Sharks and seashells in my garden

DSC00490 pixlr signed loresSharks and seashells in my garden

Yes in my garden.  Strange place to find sharks and seashells.  Not the living kind mind you, but the fossilised remains thereof!

It all started some years ago when I commissioned some excavation works to build a cistern to capture rain water.  Precious water to keep my trees and plants alive during the hot, dry Maltese summer.  As the workmen cut through the solid rock I started noticing a rich variety of fossils embedded in the chunks of rock that were being dug up.  Mostly consisting of the beautiful shells of molluscs, perfectly preserved, standing white against the pale golden limestone.

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Then I came across a minute tooth, a shark’s tooth standing there in the rocky sediment and the realisation hit me.  I was standing in the very place where thirty million years previously a shark lost a tooth which drifted lazily to the bottom of an ancient ocean to be preserved for posterity.  I possess quite a varied collection of fossils from all over the world, but none of the fossils in my collection possesses the special link to time and place as this tiny shark’s tooth.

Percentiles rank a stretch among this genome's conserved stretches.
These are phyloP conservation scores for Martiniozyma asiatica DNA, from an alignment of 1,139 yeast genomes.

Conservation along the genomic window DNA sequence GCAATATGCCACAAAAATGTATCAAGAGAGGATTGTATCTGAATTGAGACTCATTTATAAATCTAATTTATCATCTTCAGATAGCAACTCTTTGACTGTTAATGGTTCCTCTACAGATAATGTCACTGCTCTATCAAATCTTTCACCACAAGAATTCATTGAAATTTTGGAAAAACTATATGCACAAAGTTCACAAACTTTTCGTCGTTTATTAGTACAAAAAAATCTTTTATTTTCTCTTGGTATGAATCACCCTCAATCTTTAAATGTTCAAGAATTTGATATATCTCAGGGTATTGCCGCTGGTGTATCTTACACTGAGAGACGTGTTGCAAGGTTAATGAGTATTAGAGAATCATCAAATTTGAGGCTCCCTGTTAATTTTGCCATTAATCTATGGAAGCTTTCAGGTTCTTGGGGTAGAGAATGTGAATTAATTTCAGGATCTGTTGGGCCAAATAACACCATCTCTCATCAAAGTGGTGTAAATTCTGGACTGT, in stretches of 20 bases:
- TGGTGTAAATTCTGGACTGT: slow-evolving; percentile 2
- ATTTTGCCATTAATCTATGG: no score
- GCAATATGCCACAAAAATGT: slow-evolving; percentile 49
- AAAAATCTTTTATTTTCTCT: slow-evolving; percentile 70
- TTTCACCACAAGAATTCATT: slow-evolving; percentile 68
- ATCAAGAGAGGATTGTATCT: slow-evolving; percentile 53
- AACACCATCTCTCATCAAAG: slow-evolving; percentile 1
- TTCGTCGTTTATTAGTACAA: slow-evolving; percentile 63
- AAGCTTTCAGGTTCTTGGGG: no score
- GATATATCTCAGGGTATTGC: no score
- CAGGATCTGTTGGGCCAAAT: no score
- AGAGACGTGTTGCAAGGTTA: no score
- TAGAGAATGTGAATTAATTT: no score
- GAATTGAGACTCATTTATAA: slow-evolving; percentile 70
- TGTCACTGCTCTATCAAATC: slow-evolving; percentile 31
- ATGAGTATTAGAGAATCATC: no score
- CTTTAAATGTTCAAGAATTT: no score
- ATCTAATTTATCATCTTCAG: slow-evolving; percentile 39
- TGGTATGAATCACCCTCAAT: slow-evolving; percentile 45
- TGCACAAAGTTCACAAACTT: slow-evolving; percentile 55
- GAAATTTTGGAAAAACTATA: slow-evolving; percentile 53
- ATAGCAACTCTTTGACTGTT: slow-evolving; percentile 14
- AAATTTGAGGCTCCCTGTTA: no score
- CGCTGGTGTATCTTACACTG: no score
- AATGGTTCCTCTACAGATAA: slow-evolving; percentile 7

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Thirty million years ago there was no Malta.  There was a deep sea in which sediments of dust and dead marine creatures slowly but surely accumulated for some twenty million years until the pressure of Africa crashing into Europe uplifted Malta above sea level.  There was a long period of time when Malta and its sisters were not islands but were linked to the European continental mass via a land bridge with Sicily.  However the rise in sea level brought about by the end of a massive ice age five million years ago made the Atlantic spill into the Mediterranean so that the waters rose and Malta, Gozo and Comino became detached into a separate archipelago.

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The patch of land over which my ancient shark swam survived some thirty metres above sea level and eventually came to form part of the tiny garden at the rear of my house.

Today it is very different.  Mature and young trees jostle with plants and herbs to create a small oasis of green . The sea is one kilometre away and down a hill.  My tiny garden is very much a patch of land which is both high and dry.

In spite of this I often marvel at the fact that one day, thirty million years ago, a shark was swimming in what is now my garden and nonchalantly lost a tooth which waited all these long years for me to find and treasure.

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